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The heat waves of summer haven’t been gone long enough for those of us in the North East to be longing for 90° days anytime soon.  But we have no problem reaching back to the dog days of summer for today’s decision.  Which got us thinking, what are the dog days of summer?  Days that are so hot all you can do is lie around like a panting dog?  Not exactly.  It turns out the dog days are typically considered to run from somewhere around July 20th to August 20th  and are said to coincide with the time when the Sun occupies the same region of the sky as Sirius, the Dog Star.  We’re sure many of you knew that already, but we (at least this member of the Blog) had to Google it.  So, yes in most parts of the United States you are talking about the hottest days of the year.  But that has nothing to do with dogs, and really nothing to do with Sirius either.  That’s just when the Earth is tilted at an angle that lets the sun’s rays hit it more directly and for a longer period of time.  And yes, we may also be eavesdropping on the virtual middle-school science class going on down the hall.

Which brings us to Cleeton v. Siu Healthcare, Inc., 2020 WL 5875947 (Ill. Cir. Ct. Aug. 21, 2020), decided over a month ago just on the cusp of those dog days.  It is a defense win in another attempt by plaintiffs to avoid preemption by blaming a PMA device manufacturer’s sales representatives for not supervising plaintiff’s treating physician.  The Illinois trial court saw through the preemption dodge and granted summary judgment.

The device at issue is a multi-component drug infusion pump used in the treatment of chronic pain.  There was no dispute that it was pre-market approved by the FDA.  Therefore, plaintiff had the Riegel v. Medtronic, Inc., 552 U.S. 312 (2008) preemption analysis to withstand – meaning his claims would be barred if they imposed any different or additional requirements beyond those mandated by the FDA.  But as that applies to the manufacturer, plaintiff opted to focus his attention on two sales representatives, suing them both.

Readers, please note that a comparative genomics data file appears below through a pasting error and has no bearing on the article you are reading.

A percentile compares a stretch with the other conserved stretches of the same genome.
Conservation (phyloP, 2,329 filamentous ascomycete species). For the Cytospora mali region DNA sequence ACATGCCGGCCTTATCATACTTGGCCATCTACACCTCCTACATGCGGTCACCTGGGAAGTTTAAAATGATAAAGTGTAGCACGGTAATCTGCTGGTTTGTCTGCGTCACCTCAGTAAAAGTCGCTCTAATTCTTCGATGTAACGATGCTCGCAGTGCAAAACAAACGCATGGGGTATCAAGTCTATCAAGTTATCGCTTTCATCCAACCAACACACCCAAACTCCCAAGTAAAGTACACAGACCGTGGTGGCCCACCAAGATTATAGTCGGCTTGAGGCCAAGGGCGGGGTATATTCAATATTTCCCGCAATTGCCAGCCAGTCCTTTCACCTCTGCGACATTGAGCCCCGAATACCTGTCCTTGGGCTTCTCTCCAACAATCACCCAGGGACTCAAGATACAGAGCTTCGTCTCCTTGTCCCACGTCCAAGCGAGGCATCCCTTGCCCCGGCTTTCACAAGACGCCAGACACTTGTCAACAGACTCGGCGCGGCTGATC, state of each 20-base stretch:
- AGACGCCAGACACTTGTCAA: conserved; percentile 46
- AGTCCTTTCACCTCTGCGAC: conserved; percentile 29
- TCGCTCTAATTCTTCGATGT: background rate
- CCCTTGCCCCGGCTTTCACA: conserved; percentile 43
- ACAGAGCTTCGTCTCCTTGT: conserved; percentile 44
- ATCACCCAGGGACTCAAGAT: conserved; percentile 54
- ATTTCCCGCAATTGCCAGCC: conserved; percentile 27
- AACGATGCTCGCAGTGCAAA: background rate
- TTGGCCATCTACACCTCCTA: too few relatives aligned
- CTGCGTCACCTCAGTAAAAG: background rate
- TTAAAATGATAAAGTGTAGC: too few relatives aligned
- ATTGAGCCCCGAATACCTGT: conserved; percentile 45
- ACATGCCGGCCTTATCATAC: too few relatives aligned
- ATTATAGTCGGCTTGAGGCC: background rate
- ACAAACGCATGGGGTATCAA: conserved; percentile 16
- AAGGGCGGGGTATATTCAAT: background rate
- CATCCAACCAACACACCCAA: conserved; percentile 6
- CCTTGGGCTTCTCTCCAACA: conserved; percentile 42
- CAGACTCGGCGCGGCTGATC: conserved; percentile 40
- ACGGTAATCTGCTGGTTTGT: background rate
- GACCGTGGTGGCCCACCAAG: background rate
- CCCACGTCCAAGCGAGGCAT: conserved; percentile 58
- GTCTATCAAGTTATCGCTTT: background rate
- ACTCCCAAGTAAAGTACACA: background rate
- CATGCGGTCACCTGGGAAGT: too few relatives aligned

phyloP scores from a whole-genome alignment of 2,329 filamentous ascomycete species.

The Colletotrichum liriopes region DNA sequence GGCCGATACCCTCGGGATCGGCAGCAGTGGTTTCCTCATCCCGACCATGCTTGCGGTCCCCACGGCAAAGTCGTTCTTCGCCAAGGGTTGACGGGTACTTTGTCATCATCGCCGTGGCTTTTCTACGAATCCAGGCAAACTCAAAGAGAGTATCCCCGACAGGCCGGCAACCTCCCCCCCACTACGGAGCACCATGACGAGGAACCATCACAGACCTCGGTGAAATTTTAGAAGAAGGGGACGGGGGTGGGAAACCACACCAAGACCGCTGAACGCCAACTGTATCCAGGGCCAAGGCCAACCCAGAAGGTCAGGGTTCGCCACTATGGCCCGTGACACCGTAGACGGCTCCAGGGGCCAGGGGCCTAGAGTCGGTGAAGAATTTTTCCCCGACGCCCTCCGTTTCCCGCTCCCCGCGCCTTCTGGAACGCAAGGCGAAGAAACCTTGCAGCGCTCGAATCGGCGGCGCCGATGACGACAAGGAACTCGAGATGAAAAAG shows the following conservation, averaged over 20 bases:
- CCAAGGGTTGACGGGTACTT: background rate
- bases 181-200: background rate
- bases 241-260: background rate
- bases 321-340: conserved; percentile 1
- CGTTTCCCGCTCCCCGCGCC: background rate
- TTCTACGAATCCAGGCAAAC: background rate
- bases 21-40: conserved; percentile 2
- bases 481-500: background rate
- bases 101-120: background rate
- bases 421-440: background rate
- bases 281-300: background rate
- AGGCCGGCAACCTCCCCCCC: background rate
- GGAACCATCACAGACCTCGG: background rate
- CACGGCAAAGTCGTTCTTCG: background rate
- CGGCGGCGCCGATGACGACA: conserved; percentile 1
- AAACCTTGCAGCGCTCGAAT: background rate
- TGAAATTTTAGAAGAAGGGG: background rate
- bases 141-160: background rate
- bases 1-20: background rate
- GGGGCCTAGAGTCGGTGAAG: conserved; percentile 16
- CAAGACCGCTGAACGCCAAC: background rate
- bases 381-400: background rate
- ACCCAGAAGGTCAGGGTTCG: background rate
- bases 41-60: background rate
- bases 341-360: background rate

The first question the court tackled was whether the sales representatives owed a duty to plaintiff.  The answer was no.  While plaintiff tried to recast the representatives as healthcare providers, their sole role was to provide “technical support and assistance” upon the request of a healthcare provider.  Cleeton, at *1.  The sales representatives’ job is to be available to provide information to the treating physician who in turn could use that information in his clinical judgment to treat his patient.  The sales reps “owed no duty to diagnose, . . . offer medical advice, or insert themselves into the middle of the doctor/patient relationship.”  Id. at *2.

Indeed, one of the sales reps was never present during any of plaintiff’s treatments.  Rather she was contacted about providing equipment that might be necessary to perform a procedure that the physician ultimately elected not to do.  Id.  Other than a 20-year old nursing history, the sales reps had no medical training and they were not responsible for plaintiff’s medical care.

The physician is responsible for providing medical care. Putting such a duty on the [sales reps] would exceed the scope of their duties as field representatives and impose a burden on [the manufacturer] to monitor the actions of medical providers.

Id.  The sales representatives undertook no duty beyond their role as technical support for the treating physician.

That left plaintiff’s failure to warn claim.  Here, plaintiff alleged that the sales representatives failed to give the treating physician “additional copies of the FDA-approved guidelines.”  Id.  It appears there was no argument by plaintiff that the FDA-approved guidelines were in some way deficient or inadequate.  Not that those would have survived either, but this claim is really thin.  The FDA-approved warnings are good enough, the manufacturer just didn’t give the treater an extra copy.

Plaintiff did not produce any evidence that the defendant failed to comply with FDA requirements in the distribution of its warnings.  In fact, the hospital requested a copy and defendant provided them.  Id. at *3.  Manufacturers “are not required to provide warnings above and beyond what has already been approved by the FDA.”  Id.  And, plaintiff could point to no federal requirement that defendant’s sales representatives had a duty to provide a separate copy of information that was already provided.  Because that would impose a requirement different from or in addition to federal requirements, plaintiff’s failure to warn claim was dismissed.

It was sunny and in the mid-80s in Springfield, Illinois the day this decision was entered.  A memory to cling to when the high only reaches 40° and the sun sets before 4 o’clock in the afternoon.